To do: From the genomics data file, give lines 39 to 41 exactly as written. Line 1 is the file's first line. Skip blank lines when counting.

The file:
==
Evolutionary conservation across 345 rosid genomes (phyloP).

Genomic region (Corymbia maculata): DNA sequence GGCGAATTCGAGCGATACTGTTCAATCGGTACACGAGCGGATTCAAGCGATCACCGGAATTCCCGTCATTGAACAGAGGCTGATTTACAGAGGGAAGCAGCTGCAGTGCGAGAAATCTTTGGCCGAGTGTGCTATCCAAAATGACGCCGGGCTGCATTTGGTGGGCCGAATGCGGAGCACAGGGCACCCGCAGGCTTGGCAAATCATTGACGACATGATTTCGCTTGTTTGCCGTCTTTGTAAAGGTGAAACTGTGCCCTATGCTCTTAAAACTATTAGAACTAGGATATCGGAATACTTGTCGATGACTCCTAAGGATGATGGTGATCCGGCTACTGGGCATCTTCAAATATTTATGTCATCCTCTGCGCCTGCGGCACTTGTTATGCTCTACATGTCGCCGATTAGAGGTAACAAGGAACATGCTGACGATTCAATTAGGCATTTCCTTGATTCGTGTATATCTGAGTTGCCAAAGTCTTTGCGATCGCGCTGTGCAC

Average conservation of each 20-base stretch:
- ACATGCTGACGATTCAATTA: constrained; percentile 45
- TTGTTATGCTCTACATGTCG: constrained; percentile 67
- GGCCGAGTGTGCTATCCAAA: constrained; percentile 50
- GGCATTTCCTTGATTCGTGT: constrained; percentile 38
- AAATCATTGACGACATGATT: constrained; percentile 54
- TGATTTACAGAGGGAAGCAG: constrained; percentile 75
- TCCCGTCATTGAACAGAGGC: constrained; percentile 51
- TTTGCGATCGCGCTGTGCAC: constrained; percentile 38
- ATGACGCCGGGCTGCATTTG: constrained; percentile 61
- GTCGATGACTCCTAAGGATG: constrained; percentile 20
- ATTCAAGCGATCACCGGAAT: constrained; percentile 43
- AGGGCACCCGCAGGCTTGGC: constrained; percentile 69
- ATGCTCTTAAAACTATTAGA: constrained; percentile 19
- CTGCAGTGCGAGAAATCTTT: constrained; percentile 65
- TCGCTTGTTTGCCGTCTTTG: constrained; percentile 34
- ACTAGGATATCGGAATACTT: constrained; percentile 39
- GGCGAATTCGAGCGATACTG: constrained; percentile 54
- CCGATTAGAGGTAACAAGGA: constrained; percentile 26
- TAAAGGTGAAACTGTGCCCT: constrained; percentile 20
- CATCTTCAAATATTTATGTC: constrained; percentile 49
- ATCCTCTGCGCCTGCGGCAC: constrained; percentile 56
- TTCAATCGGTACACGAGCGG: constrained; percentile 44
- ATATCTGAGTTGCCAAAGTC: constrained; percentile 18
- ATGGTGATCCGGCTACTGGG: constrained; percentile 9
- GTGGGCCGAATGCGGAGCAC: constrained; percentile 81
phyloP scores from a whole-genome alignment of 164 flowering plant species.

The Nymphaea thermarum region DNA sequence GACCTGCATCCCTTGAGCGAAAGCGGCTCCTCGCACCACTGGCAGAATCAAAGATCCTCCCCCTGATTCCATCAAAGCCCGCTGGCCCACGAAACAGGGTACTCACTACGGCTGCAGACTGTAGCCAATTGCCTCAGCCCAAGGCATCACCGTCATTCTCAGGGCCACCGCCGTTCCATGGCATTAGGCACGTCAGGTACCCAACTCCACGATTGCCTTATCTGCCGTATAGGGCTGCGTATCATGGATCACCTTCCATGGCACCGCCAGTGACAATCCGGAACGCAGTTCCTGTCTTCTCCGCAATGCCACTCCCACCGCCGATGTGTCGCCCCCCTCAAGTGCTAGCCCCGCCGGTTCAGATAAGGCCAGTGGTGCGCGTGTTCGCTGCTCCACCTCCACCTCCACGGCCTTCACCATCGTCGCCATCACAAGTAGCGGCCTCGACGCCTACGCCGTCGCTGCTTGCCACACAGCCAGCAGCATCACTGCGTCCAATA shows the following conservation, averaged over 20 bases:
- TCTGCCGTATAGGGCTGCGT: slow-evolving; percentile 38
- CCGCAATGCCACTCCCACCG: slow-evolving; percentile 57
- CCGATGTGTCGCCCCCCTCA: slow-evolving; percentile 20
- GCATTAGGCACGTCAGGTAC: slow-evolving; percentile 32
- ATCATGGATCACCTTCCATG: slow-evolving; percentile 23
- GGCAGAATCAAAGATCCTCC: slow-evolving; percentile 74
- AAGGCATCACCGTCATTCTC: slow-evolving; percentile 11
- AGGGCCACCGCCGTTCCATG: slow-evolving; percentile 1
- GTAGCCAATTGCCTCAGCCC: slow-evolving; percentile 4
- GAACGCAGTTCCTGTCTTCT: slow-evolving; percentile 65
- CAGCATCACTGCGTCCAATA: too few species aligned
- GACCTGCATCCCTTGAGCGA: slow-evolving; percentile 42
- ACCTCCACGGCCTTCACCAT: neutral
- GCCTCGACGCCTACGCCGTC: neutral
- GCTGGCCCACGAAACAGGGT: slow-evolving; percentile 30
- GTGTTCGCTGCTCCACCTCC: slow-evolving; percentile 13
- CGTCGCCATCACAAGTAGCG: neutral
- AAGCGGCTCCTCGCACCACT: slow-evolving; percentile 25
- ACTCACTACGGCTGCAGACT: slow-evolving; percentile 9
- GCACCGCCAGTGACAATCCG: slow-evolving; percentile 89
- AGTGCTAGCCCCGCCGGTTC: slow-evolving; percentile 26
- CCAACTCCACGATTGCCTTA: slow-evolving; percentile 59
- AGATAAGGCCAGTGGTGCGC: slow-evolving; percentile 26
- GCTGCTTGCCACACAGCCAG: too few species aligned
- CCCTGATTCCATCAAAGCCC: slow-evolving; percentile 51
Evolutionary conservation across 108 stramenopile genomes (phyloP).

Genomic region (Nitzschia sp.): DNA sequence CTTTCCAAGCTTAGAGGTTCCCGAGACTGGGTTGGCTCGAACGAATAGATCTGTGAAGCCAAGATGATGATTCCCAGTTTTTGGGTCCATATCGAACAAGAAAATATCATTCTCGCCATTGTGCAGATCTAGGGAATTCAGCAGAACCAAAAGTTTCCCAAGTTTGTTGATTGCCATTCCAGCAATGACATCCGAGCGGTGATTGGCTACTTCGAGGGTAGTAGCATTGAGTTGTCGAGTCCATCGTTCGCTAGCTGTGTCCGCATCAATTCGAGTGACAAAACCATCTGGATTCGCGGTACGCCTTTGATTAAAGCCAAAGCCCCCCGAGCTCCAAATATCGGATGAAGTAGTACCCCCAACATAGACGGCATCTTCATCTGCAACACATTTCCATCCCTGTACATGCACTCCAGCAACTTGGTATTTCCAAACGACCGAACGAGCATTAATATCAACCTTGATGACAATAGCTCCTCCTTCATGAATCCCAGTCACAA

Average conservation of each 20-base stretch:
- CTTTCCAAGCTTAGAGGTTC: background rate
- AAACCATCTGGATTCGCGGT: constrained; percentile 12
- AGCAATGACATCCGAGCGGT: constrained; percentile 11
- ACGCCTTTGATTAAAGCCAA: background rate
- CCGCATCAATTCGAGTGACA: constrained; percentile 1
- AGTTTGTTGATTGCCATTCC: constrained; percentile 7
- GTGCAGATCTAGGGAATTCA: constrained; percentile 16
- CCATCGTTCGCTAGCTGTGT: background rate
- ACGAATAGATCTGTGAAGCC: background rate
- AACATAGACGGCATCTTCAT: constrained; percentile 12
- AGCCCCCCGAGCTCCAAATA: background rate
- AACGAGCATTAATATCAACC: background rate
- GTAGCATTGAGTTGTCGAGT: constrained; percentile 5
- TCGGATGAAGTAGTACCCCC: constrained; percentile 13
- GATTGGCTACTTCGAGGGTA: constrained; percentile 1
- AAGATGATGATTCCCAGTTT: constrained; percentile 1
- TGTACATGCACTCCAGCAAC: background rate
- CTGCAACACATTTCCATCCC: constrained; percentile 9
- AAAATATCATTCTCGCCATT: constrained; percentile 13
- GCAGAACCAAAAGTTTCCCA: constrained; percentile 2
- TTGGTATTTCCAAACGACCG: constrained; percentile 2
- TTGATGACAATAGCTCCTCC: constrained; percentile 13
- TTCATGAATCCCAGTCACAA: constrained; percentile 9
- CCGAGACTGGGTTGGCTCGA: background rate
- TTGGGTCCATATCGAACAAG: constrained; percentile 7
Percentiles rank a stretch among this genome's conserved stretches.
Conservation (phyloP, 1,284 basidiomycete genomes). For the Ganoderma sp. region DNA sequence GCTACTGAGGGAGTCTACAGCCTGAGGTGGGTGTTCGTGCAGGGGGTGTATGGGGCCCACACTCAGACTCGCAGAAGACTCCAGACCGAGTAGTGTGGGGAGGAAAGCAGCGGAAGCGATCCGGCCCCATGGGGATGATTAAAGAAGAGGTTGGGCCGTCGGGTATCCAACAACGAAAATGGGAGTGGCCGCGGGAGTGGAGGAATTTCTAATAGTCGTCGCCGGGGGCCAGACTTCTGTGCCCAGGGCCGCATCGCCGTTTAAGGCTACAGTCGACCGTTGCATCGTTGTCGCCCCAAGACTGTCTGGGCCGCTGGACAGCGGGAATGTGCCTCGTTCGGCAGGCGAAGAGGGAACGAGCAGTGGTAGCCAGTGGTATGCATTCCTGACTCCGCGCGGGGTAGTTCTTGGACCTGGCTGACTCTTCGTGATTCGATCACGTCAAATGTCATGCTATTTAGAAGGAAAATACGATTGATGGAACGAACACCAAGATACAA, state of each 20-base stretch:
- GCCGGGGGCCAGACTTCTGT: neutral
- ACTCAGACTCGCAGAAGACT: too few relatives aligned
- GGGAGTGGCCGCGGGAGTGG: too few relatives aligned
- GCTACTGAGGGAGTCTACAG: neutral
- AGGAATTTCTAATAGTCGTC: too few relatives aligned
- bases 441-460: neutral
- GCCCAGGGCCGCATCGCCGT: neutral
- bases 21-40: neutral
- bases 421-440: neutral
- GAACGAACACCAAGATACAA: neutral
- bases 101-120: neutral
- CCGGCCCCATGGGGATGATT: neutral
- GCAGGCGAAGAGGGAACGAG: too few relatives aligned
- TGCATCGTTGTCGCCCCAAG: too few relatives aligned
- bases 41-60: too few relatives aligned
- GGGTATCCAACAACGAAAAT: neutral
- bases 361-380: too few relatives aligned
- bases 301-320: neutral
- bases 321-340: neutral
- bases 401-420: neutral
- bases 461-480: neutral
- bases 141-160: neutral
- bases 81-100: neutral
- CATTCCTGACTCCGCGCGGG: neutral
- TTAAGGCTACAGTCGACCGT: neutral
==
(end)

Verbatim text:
- GTAGCCAATTGCCTCAGCCC: slow-evolving; percentile 4
- GAACGCAGTTCCTGTCTTCT: slow-evolving; percentile 65
- CAGCATCACTGCGTCCAATA: too few species aligned